Tick transmission of Borrelia burgdorferi to the murine host is not influenced by environmentally acquired midgut microbiota.
O'Neal, Anya J
Pedra, Joao H F
Sonenshine, Daniel E
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AbstractBACKGROUND: Ixodes scapularis is the predominant tick vector of Borrelia burgdorferi, the agent of Lyme disease, in the USA. Molecular interactions between the tick and B. burgdorferi orchestrate the migration of spirochetes from the midgut to the salivary glands-critical steps that precede transmission to the vertebrate host. Over the last decade, research efforts have invoked a potential role for the tick microbiome in modulating tick-pathogen interactions. RESULTS: Using multiple strategies to perturb the microbiome composition of B. burgdorferi-infected nymphal ticks, we observe that changes in the microbiome composition do not significantly influence B. burgdorferi migration from the midgut, invasion of salivary glands, or transmission to the murine host. We also show that within 24 and 48 h of the onset of tick feeding, B. burgdorferi spirochetes are within the peritrophic matrix and epithelial cells of the midgut in preparation for exit from the midgut. CONCLUSIONS: This study highlights two aspects of tick-spirochete interactions: (1) environmental bacteria associated with the tick do not influence spirochete transmission to the mammalian host and (2) the spirochete may utilize an intracellular exit route during migration from the midgut to the salivary glands, a strategy that may allow the spirochete to distance itself from microbiota in the midgut lumen effectively. This may explain in part, the inability of environment-acquired midgut microbiota to significantly influence spirochete transmission. Unraveling a molecular understanding of this exit strategy will be critical to gain new insights into the biology of the spirochete and the tick. Video Abstract.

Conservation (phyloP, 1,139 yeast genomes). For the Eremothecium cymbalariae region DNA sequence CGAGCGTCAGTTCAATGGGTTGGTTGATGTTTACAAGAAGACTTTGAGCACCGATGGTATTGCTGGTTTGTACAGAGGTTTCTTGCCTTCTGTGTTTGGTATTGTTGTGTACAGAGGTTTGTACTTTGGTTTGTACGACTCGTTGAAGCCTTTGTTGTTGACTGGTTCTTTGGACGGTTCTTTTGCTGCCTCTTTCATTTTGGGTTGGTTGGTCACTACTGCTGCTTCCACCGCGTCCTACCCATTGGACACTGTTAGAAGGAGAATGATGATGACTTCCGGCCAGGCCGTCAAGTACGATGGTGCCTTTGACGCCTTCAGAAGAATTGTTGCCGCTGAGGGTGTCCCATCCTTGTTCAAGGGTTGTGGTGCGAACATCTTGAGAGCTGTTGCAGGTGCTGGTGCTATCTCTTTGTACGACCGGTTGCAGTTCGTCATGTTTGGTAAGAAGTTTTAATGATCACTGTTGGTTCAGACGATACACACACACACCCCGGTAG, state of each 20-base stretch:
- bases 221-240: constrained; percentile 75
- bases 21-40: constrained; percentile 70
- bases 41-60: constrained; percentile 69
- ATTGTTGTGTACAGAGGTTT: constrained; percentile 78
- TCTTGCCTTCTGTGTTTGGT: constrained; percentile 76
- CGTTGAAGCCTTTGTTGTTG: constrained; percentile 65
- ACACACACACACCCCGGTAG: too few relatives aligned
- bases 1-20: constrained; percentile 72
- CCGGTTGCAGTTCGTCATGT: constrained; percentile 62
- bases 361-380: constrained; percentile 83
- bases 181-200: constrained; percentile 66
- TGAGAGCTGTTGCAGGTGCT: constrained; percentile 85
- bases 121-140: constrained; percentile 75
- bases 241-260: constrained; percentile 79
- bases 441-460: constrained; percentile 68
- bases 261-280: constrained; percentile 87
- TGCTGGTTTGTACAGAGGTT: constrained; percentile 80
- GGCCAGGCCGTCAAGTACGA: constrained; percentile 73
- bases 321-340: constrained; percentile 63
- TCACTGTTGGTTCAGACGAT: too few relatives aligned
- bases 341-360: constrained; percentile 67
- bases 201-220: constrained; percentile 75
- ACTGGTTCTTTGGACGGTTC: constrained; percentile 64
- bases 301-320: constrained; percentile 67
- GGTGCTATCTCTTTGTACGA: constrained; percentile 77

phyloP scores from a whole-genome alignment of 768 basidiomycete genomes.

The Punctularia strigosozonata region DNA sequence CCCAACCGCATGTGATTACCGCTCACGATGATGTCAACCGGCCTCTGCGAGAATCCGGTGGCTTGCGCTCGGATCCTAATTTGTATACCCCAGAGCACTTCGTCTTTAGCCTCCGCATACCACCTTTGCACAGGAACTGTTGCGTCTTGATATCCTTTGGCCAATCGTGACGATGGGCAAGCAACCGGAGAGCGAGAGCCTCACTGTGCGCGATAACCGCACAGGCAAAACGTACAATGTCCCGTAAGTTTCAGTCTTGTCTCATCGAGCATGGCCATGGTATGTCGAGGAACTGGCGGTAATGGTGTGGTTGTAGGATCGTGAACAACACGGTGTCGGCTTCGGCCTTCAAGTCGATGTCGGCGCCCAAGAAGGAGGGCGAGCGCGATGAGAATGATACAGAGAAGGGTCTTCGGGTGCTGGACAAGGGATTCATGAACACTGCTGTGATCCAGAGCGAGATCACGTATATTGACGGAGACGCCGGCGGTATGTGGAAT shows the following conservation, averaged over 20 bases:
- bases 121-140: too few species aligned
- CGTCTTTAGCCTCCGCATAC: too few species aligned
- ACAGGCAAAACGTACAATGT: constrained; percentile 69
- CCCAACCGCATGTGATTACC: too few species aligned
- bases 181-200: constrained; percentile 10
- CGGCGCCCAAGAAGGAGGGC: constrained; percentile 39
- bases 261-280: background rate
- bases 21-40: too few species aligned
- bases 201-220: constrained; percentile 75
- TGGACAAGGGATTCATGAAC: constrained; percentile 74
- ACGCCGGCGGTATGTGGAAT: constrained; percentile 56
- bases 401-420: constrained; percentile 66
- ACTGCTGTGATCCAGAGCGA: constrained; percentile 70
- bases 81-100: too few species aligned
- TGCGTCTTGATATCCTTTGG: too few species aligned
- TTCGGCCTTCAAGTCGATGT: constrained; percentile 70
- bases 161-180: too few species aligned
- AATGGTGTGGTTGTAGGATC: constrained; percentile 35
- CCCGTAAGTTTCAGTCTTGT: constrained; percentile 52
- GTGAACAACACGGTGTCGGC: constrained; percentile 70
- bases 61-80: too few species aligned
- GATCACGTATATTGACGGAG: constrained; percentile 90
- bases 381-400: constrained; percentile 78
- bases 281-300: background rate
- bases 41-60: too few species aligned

Rights/Terms© 2022. The Author(s).
Identifier to cite or link to this itemhttp://hdl.handle.net/10713/20029
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